What is agricultural sciences, importance, and division

Agricultural Sciences

Every creature on this planet needs food in one form or another to survive. Food along with air and water is one of the necessities of humankind and essential for our survival(Agricultural Sciences).

We get our food mostly from plants. Agriculture is the mode of producing food items for us and other animals from plants. These food items have a variety and provide us with essential nutrition for our well-being. 

Credits – NITI Aayog

The branch of science that deals with food and fiber production and their processing is known as agricultural sciences. The various stages of agriculture are soil cultivation, crop plantation and cultivation, animal husbandry, and the processing of plants and animals for our use, and consumption.

Major contributions of agricultural sciences to agriculture

Agricultural sciences have played an exceptional task in improving the agriculture sector. The most important task was to improve the quality and fertility of the soil. The production of fertilizers has played a pivotal role in increasing the fertility of the soil. 

The improvement in the quality of seeds has increased the productivity of crops. The improvements in controlling pests and weeds have helped farmers. The innovation of Tractors, plows, cultivators, combine harvesters, etc has created a revolution in the agricultural sector. 

Some of the major contributions of the agricultural sciences in recent times are GIS software and GPS agriculture, Genetically engineered seeds, Satellite imagery, hybrid seeds, improved quality of fertilizers, pesticides, weedicides, etc.

History of agriculture

The history of agriculture encompasses thousands of years. With the innovation of agriculture, the human population began to live in groups and near riverine areas for water to cultivate, and also the soil near the rivers was more fertile than in other areas. 

Some civilizations started to live in villages such as the Sumerian civilization and Indus Valley civilization. They grew a variety of agricultural items including barley, rice, and wheat.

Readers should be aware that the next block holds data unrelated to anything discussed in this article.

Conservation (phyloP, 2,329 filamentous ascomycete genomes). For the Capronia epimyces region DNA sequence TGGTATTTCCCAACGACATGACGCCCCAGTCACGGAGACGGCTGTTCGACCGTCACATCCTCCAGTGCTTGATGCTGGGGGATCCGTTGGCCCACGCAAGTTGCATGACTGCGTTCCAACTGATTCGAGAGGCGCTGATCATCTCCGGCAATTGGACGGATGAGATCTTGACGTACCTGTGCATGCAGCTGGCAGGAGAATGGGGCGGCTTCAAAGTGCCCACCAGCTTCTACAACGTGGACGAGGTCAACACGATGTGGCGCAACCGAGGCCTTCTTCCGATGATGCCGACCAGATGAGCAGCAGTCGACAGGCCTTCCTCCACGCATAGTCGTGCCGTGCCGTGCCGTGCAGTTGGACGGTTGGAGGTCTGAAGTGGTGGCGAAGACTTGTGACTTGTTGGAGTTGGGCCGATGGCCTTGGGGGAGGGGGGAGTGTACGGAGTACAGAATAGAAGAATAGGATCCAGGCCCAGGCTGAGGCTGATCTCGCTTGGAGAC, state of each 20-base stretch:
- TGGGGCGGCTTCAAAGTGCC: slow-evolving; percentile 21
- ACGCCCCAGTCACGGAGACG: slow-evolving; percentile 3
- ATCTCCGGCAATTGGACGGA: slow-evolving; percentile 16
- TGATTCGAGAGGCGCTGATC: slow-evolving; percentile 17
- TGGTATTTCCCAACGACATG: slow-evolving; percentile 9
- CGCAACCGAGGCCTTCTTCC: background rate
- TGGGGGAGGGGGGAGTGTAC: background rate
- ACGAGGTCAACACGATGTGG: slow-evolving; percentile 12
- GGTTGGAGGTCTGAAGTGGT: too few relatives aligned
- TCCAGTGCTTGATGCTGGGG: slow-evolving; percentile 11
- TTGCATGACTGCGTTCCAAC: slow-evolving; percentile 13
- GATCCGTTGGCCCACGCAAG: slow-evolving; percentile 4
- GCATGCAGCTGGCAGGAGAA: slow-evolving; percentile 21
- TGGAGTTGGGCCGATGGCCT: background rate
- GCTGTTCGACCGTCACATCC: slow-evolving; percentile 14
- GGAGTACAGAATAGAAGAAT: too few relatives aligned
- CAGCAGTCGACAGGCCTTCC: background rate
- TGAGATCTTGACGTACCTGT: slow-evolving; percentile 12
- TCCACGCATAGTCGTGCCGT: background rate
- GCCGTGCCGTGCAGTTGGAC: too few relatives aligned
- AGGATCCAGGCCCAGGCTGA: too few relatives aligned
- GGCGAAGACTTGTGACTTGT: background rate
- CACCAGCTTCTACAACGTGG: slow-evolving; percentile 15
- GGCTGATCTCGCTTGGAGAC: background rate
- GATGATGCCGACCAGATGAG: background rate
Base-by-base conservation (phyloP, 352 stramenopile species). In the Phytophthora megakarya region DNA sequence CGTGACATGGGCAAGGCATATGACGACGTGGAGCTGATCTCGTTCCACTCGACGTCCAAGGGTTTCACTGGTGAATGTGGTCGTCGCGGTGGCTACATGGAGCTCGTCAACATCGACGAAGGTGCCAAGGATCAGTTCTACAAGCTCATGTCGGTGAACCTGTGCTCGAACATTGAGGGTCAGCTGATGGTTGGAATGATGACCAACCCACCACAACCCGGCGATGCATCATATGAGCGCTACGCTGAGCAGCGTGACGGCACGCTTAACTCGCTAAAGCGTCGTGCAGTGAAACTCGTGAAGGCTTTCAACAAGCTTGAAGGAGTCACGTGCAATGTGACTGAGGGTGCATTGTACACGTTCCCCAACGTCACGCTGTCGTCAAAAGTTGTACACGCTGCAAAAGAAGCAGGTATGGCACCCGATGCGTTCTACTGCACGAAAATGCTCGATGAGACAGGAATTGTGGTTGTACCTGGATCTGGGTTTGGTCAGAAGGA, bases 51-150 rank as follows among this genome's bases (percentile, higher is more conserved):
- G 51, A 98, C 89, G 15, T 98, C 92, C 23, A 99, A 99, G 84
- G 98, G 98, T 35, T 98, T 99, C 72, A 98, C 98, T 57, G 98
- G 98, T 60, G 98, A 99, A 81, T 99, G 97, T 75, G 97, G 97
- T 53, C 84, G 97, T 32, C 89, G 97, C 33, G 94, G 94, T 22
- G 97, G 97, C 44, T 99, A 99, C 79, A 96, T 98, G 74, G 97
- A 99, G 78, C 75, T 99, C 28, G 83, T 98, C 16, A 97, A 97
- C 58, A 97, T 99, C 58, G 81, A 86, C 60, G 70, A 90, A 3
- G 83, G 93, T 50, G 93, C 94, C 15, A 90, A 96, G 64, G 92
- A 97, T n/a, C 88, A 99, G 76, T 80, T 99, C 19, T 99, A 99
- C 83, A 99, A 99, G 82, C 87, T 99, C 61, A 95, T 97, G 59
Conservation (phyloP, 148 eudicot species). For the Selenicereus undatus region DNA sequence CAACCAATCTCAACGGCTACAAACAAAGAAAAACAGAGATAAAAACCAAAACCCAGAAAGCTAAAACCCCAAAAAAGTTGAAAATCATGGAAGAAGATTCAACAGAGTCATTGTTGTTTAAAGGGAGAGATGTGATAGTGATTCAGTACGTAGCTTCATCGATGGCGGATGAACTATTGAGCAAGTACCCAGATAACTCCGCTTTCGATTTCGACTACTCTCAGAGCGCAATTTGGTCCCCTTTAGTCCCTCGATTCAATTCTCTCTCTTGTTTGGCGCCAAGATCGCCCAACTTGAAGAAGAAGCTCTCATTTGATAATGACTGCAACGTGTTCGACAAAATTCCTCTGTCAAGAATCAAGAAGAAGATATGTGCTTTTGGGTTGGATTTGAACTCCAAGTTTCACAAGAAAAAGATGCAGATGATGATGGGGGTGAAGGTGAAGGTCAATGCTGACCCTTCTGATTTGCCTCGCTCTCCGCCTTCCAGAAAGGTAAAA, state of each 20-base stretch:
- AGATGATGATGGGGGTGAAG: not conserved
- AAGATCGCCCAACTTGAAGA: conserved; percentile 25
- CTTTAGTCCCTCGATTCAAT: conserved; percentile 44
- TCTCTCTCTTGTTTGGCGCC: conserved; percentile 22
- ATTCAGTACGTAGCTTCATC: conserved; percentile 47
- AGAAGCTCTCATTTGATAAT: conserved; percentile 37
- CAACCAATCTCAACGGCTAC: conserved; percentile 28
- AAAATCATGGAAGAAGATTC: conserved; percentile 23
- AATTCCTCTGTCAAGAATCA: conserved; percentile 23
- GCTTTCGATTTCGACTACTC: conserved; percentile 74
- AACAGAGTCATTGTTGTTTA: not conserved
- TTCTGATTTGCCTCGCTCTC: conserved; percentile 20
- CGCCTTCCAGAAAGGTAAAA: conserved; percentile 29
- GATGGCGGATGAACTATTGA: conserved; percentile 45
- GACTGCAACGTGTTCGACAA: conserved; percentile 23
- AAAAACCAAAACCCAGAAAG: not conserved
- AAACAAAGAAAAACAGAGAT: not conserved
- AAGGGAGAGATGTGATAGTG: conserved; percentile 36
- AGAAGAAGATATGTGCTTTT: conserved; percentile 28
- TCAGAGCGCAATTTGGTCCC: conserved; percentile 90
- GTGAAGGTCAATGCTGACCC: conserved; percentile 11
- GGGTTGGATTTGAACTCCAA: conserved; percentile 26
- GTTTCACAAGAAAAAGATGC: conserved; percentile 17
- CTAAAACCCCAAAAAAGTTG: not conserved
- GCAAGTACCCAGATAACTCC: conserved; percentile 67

When there was a surplus of food items they used to trade them with other items through a barter system of trade.

In the Middle Ages, the cultivation of a variety of agricultural items and reforms made by the rulers for agriculture saw a rise in agricultural activities along with a rise in population.

Cities started to come up and markets were set up to facilitate trade with other countries. The reforms in irrigation facilities, crop rotation, and availability of animals to work on the farmlands made agriculture flourish in countries like India and China.

Since 1900, agriculture in developed countries has seen large rises in productivity because human labor has been replaced by machines. The developing countries have seen improvement in the agriculture sector all thanks to the innovation done by agricultural sciences.

The synthesis of ammonium nitrate fertilizers on a large scale has helped the farmers manifold.

Modern agriculture has seen an increase in fertilizer use, pesticides, and weedicides and they have raised concerns for the farmers. Water pollution, environmental issues, and chemicals in food items are major concerns in front of agricultural sciences.

Organic farming is being promoted instead of inorganic farming.

Major divisions of agricultural sciences

  • Soil and water sciences.
  • Plant Sciences.
  • Animal sciences.
  • Agricultural engineering.
Credits: Infinity Learn NEET


What are the Types of Agriculture?

Four types of agriculture: Pastoralism, Shifting Cultivation, Subsistence Farming, and Intensive Farming.

What is Farming and its Types?

The process of working the ground, planting seeds, and growing edible plants is called farming.

Types of farming: subsistence farming, commercial farming, transfer farming, intensive farming, extensive farming, plantation farming, and mixed farming. These different types of farming are practiced in India based on location, climate, technology advancement, labor, demand, etc.

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